The Council also received an update on the Law Society’s Legal Aid Profitability Research, which legal aid firms and individuals took part in recently. The final results which look at viability and affordability of legal aid firms in Scotland will be published in early 2017.

We hope to use this research to make recommendations to the Scottish Government and the Scottish Legal Aid Board on potential ways to improve the legal aid system to enhance access to justice and to support our members.

Council Meeting 28 October 2016


The solicitors’ profession has a leading role to play in tackling cybercrime, the Council heard.

Mandy Haeburn-Little, Chief Executive of the Scottish Business Resilience Centre, and Detective Inspector Eamonn Keane, of Police Scotland, gave a presentation on how business and organisations can protect themselves against cybercrime.

The presentation followed the Society’s technology conference earlier in the week and also the publication of research by the Society that identified cyber security as one of the biggest issues facing solicitors.

However, the Council heard that, as advisers to many of the 360,000 small and medium sized enterprises in Scotland, solicitors could help to raise awareness of the risks.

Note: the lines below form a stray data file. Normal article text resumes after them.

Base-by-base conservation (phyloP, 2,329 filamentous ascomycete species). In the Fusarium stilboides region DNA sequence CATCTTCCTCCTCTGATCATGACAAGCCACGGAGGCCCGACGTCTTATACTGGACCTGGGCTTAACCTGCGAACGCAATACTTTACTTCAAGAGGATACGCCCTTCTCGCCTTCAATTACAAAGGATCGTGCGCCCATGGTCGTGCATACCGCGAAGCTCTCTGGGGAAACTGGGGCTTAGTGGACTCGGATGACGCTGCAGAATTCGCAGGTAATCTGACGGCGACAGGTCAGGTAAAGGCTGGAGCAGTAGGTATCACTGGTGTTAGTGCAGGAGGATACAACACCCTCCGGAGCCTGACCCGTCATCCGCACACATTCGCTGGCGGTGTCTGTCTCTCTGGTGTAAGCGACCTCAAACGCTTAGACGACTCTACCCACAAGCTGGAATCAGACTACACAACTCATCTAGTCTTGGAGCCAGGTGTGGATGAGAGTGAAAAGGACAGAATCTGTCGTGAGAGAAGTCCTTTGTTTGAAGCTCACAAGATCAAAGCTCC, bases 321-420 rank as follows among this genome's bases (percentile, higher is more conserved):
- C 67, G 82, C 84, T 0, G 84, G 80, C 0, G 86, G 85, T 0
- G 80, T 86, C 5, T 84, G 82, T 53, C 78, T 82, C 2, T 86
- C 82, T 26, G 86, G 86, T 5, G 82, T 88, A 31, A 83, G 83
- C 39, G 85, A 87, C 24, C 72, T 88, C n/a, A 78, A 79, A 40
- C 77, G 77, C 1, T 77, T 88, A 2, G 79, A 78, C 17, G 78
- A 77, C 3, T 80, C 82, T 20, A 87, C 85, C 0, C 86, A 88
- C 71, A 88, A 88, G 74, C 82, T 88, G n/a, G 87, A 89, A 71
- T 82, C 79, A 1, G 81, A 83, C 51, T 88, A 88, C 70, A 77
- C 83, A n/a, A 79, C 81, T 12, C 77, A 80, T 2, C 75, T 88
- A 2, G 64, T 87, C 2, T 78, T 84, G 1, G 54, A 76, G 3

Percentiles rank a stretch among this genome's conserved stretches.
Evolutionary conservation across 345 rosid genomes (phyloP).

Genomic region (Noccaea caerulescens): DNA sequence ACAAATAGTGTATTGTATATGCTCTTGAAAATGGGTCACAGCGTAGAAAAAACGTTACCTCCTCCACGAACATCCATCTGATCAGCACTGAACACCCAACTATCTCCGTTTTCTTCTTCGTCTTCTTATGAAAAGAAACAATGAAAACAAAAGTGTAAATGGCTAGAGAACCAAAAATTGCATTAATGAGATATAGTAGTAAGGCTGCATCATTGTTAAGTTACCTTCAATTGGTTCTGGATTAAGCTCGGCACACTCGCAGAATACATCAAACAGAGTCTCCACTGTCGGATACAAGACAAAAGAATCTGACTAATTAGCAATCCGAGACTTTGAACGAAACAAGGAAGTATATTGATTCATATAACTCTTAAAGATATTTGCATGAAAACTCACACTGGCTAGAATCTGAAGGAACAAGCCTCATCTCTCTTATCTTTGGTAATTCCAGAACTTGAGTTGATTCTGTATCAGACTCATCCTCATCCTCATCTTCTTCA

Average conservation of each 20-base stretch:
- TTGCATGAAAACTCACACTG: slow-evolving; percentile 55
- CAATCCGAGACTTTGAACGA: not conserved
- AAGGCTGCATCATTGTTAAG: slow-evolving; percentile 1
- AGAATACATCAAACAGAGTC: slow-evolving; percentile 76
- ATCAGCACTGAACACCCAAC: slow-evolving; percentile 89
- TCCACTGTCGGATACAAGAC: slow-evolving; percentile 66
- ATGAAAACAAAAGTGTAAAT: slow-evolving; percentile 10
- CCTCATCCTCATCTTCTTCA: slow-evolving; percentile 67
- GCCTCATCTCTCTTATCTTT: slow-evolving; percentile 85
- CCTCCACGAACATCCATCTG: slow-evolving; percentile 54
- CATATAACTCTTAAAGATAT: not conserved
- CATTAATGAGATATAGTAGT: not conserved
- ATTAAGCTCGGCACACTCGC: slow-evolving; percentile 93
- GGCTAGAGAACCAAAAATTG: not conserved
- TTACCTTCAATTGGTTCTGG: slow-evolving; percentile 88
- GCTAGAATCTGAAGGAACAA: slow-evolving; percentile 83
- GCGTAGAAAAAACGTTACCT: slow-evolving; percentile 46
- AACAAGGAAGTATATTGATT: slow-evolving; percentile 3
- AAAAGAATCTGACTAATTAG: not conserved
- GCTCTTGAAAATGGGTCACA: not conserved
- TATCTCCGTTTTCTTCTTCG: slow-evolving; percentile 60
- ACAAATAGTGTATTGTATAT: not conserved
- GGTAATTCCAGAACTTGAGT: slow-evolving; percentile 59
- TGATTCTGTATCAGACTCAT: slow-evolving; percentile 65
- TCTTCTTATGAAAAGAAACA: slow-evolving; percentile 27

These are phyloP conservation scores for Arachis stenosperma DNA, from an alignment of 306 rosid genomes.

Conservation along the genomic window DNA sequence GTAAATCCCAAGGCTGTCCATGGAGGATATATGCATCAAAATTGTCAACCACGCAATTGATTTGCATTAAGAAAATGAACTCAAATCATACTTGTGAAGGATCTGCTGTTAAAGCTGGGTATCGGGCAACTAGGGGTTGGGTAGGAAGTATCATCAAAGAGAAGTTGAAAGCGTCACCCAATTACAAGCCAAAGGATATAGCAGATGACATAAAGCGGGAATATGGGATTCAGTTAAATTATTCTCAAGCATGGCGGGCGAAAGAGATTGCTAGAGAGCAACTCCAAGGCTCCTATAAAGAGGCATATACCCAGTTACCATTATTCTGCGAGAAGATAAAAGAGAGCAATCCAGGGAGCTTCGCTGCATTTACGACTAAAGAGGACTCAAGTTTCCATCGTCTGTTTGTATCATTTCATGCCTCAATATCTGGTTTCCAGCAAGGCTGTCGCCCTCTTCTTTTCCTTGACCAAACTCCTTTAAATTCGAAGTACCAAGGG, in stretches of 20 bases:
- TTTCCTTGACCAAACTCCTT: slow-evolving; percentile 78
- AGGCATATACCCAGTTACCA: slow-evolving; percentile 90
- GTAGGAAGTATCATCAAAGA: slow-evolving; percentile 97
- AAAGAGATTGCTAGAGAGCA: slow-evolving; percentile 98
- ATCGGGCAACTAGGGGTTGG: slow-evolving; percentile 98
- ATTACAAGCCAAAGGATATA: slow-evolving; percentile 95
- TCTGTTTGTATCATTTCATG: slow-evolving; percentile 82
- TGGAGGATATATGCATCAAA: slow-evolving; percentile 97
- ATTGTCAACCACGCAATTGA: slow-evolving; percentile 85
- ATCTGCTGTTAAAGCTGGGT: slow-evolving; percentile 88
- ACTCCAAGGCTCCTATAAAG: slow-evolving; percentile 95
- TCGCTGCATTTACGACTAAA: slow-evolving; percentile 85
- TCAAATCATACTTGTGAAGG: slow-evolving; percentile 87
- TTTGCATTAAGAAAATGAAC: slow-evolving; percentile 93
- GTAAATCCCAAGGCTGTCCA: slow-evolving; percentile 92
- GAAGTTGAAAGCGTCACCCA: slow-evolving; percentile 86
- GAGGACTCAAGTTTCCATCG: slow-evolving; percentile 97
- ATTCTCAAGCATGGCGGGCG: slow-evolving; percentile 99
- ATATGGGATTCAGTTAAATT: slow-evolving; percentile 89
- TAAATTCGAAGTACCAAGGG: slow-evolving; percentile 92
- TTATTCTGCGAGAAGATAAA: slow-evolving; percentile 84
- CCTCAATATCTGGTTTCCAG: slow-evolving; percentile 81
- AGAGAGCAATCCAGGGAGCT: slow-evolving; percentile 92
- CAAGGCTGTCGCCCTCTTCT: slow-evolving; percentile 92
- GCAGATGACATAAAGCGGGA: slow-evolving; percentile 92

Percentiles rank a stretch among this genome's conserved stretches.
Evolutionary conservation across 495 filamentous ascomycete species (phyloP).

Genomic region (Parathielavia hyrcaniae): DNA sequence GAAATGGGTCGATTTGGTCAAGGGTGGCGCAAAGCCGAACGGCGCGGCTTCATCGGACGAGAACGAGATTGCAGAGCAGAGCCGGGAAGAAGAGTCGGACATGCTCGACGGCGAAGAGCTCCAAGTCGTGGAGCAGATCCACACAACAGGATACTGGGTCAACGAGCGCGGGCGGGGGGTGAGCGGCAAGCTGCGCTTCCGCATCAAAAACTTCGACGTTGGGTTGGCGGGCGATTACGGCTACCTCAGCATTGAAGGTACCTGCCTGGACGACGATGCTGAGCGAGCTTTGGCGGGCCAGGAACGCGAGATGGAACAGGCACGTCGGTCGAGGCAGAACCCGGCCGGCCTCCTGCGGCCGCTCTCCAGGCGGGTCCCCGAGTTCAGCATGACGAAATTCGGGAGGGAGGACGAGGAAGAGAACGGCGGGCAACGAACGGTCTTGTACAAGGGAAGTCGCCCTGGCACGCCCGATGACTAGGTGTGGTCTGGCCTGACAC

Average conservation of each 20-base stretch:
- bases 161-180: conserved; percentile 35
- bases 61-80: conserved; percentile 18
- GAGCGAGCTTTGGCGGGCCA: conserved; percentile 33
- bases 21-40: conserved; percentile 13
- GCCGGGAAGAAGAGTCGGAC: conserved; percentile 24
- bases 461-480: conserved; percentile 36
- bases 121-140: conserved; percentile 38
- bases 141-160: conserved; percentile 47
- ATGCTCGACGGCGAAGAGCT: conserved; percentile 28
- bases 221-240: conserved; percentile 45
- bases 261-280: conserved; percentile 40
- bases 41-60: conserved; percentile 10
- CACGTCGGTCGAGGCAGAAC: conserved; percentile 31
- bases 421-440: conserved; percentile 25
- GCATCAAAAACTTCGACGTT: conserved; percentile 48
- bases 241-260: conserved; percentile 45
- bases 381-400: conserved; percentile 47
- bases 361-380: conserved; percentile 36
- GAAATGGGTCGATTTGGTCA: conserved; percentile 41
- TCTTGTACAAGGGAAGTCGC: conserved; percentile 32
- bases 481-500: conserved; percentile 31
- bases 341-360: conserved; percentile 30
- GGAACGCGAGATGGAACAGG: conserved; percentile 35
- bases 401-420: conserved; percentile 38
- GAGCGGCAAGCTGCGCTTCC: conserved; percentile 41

Around 80% of the threats from cybercrime could be mitigated by some simple settings to businesses’ information technology systems, Council members were told.

More training for businesses and their staff would also help prevent cybercrime, it was added.

Issues raised by Council members in a wide-ranging discussion that followed the presentation included protecting customer data from attacks, the reluctance of some businesses to report cybercrime incidents to the police and the security settings needed for mobile devices.


The Society’s registered paralegal status is to be renamed, the Council decided.

The new name, accredited paralegal, was considered more appropriate for the high-level qualification, which is based on an extensive competency framework and has strict entrance criteria. Also, the Society is accrediting those who hold the status rather than simply registering them.

The Council heard that a major part of the Society’s new strategy is to grow its membership. The registered paralegal status is a category of quasi-membership that predates the Society’s new strategy. 

The Society discussed the name change with existing registered paralegals, who supported the move.

Council Meeting, 26 August 2016